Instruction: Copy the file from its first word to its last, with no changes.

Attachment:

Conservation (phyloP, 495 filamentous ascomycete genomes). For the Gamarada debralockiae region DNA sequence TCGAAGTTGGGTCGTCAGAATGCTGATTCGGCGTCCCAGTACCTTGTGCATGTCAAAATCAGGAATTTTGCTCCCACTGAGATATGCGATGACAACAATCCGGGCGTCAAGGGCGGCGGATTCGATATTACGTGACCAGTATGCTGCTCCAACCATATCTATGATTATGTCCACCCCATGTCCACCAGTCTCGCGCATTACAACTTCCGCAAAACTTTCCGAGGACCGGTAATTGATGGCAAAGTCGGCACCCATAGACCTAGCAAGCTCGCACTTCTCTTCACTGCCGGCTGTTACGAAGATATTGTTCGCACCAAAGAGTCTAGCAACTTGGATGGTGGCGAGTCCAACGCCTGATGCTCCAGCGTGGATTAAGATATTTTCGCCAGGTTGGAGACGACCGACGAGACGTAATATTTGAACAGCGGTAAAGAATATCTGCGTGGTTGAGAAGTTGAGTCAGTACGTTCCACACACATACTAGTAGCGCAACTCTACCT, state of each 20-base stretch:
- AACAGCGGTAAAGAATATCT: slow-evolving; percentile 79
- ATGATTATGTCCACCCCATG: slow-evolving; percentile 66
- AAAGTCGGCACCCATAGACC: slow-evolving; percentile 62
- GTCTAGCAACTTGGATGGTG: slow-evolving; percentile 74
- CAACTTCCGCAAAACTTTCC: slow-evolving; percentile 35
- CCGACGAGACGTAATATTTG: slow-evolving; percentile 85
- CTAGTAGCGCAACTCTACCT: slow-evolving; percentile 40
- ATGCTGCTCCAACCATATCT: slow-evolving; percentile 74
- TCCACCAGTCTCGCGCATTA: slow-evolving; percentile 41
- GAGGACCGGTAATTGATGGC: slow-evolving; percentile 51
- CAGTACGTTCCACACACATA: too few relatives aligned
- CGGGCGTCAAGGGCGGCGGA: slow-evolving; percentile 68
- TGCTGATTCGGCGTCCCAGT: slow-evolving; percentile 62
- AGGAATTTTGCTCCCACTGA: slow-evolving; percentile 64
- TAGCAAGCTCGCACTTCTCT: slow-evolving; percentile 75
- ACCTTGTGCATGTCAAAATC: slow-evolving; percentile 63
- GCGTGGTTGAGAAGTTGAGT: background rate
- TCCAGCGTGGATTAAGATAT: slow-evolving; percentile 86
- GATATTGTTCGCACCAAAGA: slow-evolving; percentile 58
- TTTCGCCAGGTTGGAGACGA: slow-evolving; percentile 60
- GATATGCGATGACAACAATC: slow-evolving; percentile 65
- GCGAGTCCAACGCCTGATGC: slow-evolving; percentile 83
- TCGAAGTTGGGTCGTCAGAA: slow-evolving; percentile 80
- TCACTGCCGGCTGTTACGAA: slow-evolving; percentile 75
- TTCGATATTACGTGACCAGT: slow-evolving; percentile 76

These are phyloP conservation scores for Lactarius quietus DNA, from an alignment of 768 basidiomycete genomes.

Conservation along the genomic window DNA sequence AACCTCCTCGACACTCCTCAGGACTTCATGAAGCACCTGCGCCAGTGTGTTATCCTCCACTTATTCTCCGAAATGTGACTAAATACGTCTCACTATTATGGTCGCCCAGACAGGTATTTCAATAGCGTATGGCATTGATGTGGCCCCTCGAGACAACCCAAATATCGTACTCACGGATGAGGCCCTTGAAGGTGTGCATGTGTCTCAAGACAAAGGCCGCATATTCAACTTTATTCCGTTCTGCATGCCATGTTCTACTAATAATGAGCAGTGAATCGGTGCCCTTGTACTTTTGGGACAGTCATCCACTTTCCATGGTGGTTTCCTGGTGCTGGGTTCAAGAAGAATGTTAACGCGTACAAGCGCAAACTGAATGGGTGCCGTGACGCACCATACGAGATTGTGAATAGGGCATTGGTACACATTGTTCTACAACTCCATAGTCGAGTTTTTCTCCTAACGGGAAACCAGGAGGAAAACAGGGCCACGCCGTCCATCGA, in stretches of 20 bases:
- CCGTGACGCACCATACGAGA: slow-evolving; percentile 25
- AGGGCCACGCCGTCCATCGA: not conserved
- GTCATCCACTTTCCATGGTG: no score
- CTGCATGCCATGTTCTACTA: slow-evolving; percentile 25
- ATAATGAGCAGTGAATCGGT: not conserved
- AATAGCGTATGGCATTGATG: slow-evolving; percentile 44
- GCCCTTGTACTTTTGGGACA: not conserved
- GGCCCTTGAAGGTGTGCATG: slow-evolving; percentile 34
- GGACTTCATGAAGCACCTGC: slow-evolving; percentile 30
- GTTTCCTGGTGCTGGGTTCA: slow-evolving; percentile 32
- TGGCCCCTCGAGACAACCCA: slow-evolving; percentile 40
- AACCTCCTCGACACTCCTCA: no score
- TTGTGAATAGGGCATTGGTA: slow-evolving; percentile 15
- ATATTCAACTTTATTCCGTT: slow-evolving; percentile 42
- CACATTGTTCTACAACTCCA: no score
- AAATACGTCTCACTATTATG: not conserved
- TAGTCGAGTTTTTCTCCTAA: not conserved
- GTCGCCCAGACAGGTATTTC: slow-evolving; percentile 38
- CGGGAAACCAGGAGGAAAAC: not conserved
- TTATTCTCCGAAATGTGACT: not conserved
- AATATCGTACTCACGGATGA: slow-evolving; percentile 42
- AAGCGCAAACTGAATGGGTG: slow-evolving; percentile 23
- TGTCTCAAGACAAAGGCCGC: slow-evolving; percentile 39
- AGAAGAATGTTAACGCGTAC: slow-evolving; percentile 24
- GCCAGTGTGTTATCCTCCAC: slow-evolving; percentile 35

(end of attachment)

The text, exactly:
Conservation (phyloP, 495 filamentous ascomycete genomes). For the Gamarada debralockiae region DNA sequence TCGAAGTTGGGTCGTCAGAATGCTGATTCGGCGTCCCAGTACCTTGTGCATGTCAAAATCAGGAATTTTGCTCCCACTGAGATATGCGATGACAACAATCCGGGCGTCAAGGGCGGCGGATTCGATATTACGTGACCAGTATGCTGCTCCAACCATATCTATGATTATGTCCACCCCATGTCCACCAGTCTCGCGCATTACAACTTCCGCAAAACTTTCCGAGGACCGGTAATTGATGGCAAAGTCGGCACCCATAGACCTAGCAAGCTCGCACTTCTCTTCACTGCCGGCTGTTACGAAGATATTGTTCGCACCAAAGAGTCTAGCAACTTGGATGGTGGCGAGTCCAACGCCTGATGCTCCAGCGTGGATTAAGATATTTTCGCCAGGTTGGAGACGACCGACGAGACGTAATATTTGAACAGCGGTAAAGAATATCTGCGTGGTTGAGAAGTTGAGTCAGTACGTTCCACACACATACTAGTAGCGCAACTCTACCT, state of each 20-base stretch:
- AACAGCGGTAAAGAATATCT: slow-evolving; percentile 79
- ATGATTATGTCCACCCCATG: slow-evolving; percentile 66
- AAAGTCGGCACCCATAGACC: slow-evolving; percentile 62
- GTCTAGCAACTTGGATGGTG: slow-evolving; percentile 74
- CAACTTCCGCAAAACTTTCC: slow-evolving; percentile 35
- CCGACGAGACGTAATATTTG: slow-evolving; percentile 85
- CTAGTAGCGCAACTCTACCT: slow-evolving; percentile 40
- ATGCTGCTCCAACCATATCT: slow-evolving; percentile 74
- TCCACCAGTCTCGCGCATTA: slow-evolving; percentile 41
- GAGGACCGGTAATTGATGGC: slow-evolving; percentile 51
- CAGTACGTTCCACACACATA: too few relatives aligned
- CGGGCGTCAAGGGCGGCGGA: slow-evolving; percentile 68
- TGCTGATTCGGCGTCCCAGT: slow-evolving; percentile 62
- AGGAATTTTGCTCCCACTGA: slow-evolving; percentile 64
- TAGCAAGCTCGCACTTCTCT: slow-evolving; percentile 75
- ACCTTGTGCATGTCAAAATC: slow-evolving; percentile 63
- GCGTGGTTGAGAAGTTGAGT: background rate
- TCCAGCGTGGATTAAGATAT: slow-evolving; percentile 86
- GATATTGTTCGCACCAAAGA: slow-evolving; percentile 58
- TTTCGCCAGGTTGGAGACGA: slow-evolving; percentile 60
- GATATGCGATGACAACAATC: slow-evolving; percentile 65
- GCGAGTCCAACGCCTGATGC: slow-evolving; percentile 83
- TCGAAGTTGGGTCGTCAGAA: slow-evolving; percentile 80
- TCACTGCCGGCTGTTACGAA: slow-evolving; percentile 75
- TTCGATATTACGTGACCAGT: slow-evolving; percentile 76

These are phyloP conservation scores for Lactarius quietus DNA, from an alignment of 768 basidiomycete genomes.

Conservation along the genomic window DNA sequence AACCTCCTCGACACTCCTCAGGACTTCATGAAGCACCTGCGCCAGTGTGTTATCCTCCACTTATTCTCCGAAATGTGACTAAATACGTCTCACTATTATGGTCGCCCAGACAGGTATTTCAATAGCGTATGGCATTGATGTGGCCCCTCGAGACAACCCAAATATCGTACTCACGGATGAGGCCCTTGAAGGTGTGCATGTGTCTCAAGACAAAGGCCGCATATTCAACTTTATTCCGTTCTGCATGCCATGTTCTACTAATAATGAGCAGTGAATCGGTGCCCTTGTACTTTTGGGACAGTCATCCACTTTCCATGGTGGTTTCCTGGTGCTGGGTTCAAGAAGAATGTTAACGCGTACAAGCGCAAACTGAATGGGTGCCGTGACGCACCATACGAGATTGTGAATAGGGCATTGGTACACATTGTTCTACAACTCCATAGTCGAGTTTTTCTCCTAACGGGAAACCAGGAGGAAAACAGGGCCACGCCGTCCATCGA, in stretches of 20 bases:
- CCGTGACGCACCATACGAGA: slow-evolving; percentile 25
- AGGGCCACGCCGTCCATCGA: not conserved
- GTCATCCACTTTCCATGGTG: no score
- CTGCATGCCATGTTCTACTA: slow-evolving; percentile 25
- ATAATGAGCAGTGAATCGGT: not conserved
- AATAGCGTATGGCATTGATG: slow-evolving; percentile 44
- GCCCTTGTACTTTTGGGACA: not conserved
- GGCCCTTGAAGGTGTGCATG: slow-evolving; percentile 34
- GGACTTCATGAAGCACCTGC: slow-evolving; percentile 30
- GTTTCCTGGTGCTGGGTTCA: slow-evolving; percentile 32
- TGGCCCCTCGAGACAACCCA: slow-evolving; percentile 40
- AACCTCCTCGACACTCCTCA: no score
- TTGTGAATAGGGCATTGGTA: slow-evolving; percentile 15
- ATATTCAACTTTATTCCGTT: slow-evolving; percentile 42
- CACATTGTTCTACAACTCCA: no score
- AAATACGTCTCACTATTATG: not conserved
- TAGTCGAGTTTTTCTCCTAA: not conserved
- GTCGCCCAGACAGGTATTTC: slow-evolving; percentile 38
- CGGGAAACCAGGAGGAAAAC: not conserved
- TTATTCTCCGAAATGTGACT: not conserved
- AATATCGTACTCACGGATGA: slow-evolving; percentile 42
- AAGCGCAAACTGAATGGGTG: slow-evolving; percentile 23
- TGTCTCAAGACAAAGGCCGC: slow-evolving; percentile 39
- AGAAGAATGTTAACGCGTAC: slow-evolving; percentile 24
- GCCAGTGTGTTATCCTCCAC: slow-evolving; percentile 35